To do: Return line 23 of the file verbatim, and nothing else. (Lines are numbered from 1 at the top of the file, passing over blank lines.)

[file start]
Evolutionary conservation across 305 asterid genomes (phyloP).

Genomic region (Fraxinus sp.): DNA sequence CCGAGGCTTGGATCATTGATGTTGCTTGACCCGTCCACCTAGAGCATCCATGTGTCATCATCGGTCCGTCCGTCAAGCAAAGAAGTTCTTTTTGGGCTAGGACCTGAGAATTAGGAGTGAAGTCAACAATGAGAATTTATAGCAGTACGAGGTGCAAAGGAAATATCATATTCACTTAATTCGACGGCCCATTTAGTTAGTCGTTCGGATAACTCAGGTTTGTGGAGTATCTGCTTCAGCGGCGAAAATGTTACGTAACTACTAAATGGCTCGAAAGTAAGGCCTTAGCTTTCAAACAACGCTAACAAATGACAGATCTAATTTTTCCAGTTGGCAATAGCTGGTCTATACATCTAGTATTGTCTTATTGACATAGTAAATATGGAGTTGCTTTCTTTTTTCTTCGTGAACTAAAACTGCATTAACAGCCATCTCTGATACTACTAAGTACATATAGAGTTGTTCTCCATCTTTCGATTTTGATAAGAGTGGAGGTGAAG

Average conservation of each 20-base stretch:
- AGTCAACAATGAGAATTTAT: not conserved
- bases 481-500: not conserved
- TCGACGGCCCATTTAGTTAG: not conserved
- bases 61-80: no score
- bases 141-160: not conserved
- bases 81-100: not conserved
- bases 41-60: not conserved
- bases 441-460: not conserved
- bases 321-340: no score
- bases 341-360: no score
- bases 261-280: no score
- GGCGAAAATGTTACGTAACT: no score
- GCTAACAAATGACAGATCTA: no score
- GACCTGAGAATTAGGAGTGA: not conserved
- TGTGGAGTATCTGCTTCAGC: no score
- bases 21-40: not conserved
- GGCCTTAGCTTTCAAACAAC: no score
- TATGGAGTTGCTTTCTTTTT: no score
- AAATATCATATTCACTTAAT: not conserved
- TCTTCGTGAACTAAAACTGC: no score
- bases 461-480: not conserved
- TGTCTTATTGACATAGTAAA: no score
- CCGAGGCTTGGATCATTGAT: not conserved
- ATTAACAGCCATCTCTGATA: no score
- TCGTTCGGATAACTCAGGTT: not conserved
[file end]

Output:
- TCTTCGTGAACTAAAACTGC: no score